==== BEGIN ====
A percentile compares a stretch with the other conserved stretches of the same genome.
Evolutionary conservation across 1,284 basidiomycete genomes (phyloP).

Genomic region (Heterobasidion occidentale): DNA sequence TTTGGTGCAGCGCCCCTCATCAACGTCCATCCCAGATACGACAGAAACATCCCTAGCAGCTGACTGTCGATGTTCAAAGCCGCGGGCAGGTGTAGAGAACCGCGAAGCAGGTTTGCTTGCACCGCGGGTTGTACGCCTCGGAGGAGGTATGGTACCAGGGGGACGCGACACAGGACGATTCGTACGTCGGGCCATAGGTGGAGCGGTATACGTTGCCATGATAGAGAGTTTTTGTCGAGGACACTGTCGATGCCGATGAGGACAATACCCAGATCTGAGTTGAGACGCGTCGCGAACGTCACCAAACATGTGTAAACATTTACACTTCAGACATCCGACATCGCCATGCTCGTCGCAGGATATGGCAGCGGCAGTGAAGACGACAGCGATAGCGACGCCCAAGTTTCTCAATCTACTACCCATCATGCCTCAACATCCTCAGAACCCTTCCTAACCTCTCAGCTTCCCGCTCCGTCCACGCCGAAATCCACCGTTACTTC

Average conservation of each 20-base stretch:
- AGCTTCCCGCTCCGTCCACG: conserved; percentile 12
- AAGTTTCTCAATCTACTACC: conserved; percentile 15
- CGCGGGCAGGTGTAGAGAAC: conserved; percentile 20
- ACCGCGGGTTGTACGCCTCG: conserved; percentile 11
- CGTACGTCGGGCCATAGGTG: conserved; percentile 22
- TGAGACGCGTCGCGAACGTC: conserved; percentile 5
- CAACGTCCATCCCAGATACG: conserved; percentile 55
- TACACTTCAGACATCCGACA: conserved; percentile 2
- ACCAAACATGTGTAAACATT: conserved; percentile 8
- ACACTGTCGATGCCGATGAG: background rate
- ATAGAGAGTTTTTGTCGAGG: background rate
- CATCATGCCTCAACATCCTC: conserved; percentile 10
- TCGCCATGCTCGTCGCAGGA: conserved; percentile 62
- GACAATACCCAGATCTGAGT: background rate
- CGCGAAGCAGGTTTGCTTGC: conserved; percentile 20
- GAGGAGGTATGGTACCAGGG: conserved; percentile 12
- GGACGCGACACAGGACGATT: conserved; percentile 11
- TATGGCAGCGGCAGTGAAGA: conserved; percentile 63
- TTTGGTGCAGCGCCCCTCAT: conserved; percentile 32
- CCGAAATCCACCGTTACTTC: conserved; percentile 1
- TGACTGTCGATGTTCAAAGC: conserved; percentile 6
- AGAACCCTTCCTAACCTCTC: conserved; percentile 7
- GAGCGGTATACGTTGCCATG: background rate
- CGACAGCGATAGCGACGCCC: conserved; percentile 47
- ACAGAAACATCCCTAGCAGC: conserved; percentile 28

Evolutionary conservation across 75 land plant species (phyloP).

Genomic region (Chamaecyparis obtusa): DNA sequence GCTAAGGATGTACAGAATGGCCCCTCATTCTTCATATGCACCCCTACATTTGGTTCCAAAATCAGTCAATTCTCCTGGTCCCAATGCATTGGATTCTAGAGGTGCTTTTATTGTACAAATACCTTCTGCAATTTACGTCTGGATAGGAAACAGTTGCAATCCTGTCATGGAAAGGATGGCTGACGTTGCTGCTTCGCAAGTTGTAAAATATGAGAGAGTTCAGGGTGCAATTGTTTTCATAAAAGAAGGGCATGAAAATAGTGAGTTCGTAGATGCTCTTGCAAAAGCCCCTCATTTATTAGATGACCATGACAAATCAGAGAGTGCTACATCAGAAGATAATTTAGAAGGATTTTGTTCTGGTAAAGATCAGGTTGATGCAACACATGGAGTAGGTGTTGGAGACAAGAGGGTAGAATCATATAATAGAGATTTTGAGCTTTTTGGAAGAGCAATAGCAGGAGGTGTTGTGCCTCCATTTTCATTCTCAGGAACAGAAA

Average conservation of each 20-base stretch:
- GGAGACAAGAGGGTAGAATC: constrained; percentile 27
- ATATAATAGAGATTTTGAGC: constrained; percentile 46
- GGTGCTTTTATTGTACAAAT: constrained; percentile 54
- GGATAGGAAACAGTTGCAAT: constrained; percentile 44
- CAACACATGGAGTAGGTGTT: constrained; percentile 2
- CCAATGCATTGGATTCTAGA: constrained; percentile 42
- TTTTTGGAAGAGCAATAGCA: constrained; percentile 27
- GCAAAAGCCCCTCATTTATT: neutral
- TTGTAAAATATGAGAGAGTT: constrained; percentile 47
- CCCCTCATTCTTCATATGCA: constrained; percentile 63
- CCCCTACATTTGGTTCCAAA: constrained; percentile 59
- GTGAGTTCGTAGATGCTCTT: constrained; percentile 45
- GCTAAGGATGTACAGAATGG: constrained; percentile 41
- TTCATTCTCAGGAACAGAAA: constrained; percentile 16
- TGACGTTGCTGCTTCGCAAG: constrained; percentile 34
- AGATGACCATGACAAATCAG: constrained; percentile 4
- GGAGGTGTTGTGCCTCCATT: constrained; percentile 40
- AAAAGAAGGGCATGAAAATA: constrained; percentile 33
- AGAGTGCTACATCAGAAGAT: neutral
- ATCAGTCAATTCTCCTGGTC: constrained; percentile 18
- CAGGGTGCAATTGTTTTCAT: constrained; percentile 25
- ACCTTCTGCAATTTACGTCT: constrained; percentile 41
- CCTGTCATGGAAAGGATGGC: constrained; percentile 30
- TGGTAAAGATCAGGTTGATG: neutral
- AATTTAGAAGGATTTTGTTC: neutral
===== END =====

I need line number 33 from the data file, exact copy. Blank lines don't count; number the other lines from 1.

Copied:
- GGAGACAAGAGGGTAGAATC: constrained; percentile 27